Black Bear and his northern band suffered the brunt of a campaign of three columns sent into the Powder River country of northern Wyoming and southern Montana against the allied northern tribes in August 1865, by General Patrick E. Connor.
Although the 3,000 troops managed to engage the Sioux and Cheyennes in minor, inconclusive skirmishes, generally to their own disadvantage, they attacked and routed Black Bear’s people, killing many men, women, and children; they then proceeded to burn their tepees and possessions.
The invading army was repelled from the Powder River country in September by hit-and-run Indian raids plus stormy weather.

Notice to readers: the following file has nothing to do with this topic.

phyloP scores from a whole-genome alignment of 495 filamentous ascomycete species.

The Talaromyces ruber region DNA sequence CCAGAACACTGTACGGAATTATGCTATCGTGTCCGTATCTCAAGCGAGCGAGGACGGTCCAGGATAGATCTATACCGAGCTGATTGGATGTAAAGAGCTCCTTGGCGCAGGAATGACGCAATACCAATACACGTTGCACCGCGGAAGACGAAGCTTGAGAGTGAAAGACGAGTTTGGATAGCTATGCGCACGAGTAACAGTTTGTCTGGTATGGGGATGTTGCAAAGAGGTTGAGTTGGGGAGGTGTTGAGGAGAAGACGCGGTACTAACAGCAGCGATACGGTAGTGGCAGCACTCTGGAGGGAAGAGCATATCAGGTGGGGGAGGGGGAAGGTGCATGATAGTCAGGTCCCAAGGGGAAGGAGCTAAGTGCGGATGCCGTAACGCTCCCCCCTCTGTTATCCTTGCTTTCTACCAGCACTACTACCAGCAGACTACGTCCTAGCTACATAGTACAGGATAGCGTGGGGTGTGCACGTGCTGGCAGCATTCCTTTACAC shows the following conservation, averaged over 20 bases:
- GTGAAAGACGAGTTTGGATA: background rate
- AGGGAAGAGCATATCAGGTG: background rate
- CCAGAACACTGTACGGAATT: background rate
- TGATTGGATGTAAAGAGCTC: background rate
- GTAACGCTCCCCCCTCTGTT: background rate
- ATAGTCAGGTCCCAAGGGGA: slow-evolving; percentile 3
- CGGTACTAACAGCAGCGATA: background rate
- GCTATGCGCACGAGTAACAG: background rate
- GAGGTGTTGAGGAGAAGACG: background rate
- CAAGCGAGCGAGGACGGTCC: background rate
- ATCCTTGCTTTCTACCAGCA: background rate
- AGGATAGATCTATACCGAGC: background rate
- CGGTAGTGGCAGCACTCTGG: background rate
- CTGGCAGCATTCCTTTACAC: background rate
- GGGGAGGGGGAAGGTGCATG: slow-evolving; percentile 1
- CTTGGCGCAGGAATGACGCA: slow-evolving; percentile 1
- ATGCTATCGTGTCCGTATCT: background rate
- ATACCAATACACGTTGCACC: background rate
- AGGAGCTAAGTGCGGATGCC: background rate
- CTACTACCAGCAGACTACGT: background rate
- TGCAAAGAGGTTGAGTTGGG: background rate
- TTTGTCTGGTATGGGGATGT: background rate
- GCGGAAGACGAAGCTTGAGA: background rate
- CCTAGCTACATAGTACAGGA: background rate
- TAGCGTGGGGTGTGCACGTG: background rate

Yet the abortive campaign had a long-lasting effect: It further sealed the military alliance of the Northern Arapahos with the Sioux and Cheyennes.
The massacre of Cheyenne innocents at Sand Creek one year earlier, in September 1864, witnessed by a number of Arapahos, had done the same for the southern group.
At the end of the wars the Southern Arapahos were placed on a reservation with the Southern Cheyennes in the Indian Territory; the Northern Arapahos, however, ended up on the Wind River reservation in Wyoming with the Northern Shoshoni, once their enemies.